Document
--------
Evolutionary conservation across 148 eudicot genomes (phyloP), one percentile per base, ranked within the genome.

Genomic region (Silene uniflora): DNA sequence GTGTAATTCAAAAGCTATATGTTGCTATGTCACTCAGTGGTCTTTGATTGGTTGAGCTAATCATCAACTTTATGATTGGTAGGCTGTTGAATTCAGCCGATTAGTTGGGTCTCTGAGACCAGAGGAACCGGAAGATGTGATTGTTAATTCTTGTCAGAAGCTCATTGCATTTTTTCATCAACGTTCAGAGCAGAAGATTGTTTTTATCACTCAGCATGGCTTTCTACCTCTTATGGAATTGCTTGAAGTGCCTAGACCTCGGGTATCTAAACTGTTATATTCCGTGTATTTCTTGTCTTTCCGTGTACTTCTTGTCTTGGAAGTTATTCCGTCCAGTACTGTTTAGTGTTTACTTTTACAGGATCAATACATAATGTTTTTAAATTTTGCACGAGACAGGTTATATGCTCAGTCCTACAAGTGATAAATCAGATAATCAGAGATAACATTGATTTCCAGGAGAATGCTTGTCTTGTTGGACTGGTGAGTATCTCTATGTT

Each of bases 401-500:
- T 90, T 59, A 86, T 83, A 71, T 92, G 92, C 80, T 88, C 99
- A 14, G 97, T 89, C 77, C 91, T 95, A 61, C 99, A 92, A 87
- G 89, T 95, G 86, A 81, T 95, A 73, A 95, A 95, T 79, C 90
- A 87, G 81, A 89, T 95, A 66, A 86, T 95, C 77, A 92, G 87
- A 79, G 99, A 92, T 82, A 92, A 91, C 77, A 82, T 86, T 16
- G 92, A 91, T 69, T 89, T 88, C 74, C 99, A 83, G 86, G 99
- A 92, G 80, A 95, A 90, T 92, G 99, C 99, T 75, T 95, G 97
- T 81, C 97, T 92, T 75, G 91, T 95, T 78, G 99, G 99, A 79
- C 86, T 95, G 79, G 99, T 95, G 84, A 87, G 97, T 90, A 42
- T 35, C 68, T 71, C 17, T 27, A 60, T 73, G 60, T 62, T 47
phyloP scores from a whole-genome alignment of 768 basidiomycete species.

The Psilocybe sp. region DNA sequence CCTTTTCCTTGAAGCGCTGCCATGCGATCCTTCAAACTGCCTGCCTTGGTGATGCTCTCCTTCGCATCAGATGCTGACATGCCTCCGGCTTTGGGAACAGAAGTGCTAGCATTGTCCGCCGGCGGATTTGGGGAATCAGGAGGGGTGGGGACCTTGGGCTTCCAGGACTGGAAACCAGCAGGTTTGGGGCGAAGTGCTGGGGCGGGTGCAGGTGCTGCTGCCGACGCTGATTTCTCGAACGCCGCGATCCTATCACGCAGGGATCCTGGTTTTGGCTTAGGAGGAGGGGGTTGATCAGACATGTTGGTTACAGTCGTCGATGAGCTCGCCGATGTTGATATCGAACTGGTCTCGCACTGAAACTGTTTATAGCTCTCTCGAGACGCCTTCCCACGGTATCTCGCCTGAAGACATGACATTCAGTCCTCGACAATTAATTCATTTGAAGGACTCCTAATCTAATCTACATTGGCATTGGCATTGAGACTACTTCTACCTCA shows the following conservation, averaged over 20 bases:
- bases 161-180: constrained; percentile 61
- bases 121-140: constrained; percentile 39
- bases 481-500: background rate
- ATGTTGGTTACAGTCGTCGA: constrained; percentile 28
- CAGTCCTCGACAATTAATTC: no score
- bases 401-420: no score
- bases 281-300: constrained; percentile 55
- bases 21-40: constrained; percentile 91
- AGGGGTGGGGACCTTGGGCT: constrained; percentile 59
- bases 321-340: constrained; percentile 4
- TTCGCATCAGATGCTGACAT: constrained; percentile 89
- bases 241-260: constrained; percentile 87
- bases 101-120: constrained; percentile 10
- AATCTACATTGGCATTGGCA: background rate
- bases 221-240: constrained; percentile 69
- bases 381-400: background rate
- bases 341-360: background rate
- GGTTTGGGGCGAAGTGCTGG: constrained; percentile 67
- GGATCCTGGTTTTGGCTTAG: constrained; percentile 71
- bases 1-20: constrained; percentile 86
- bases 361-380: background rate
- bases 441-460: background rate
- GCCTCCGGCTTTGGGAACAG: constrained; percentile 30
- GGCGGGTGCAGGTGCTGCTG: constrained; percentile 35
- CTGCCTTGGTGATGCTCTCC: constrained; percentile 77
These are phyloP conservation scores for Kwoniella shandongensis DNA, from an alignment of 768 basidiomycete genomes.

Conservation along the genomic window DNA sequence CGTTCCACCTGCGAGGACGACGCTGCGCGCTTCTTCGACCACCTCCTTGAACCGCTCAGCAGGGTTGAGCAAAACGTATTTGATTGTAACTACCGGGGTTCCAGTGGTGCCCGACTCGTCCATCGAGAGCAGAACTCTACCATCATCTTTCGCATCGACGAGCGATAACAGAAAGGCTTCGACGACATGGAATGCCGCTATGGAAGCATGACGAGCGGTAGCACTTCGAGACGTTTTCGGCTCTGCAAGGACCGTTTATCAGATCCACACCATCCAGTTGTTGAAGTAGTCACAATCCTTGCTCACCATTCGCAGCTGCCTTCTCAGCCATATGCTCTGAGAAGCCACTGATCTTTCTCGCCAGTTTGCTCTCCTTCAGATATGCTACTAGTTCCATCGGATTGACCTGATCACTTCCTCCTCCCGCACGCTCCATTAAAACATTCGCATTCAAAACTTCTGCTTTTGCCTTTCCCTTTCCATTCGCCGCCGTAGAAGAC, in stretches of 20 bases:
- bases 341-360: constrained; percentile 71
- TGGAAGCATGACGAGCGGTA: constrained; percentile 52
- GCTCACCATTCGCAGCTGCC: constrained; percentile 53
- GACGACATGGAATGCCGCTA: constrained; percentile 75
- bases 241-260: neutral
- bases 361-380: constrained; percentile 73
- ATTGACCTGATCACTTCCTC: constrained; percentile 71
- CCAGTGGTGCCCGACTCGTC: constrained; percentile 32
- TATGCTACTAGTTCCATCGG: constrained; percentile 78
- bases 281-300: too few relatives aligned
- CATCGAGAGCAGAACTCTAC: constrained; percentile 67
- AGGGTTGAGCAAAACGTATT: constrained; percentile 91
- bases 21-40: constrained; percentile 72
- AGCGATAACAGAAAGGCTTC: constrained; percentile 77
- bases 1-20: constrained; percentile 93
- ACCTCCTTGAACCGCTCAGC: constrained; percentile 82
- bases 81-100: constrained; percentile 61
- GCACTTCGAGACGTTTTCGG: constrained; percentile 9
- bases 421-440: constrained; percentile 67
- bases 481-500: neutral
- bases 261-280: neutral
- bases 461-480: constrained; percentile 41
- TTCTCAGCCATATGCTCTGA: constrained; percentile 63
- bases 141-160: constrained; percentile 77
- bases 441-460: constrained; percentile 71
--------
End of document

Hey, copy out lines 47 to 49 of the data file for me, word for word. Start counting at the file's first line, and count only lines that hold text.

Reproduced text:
- bases 241-260: neutral
- bases 361-380: constrained; percentile 73
- ATTGACCTGATCACTTCCTC: constrained; percentile 71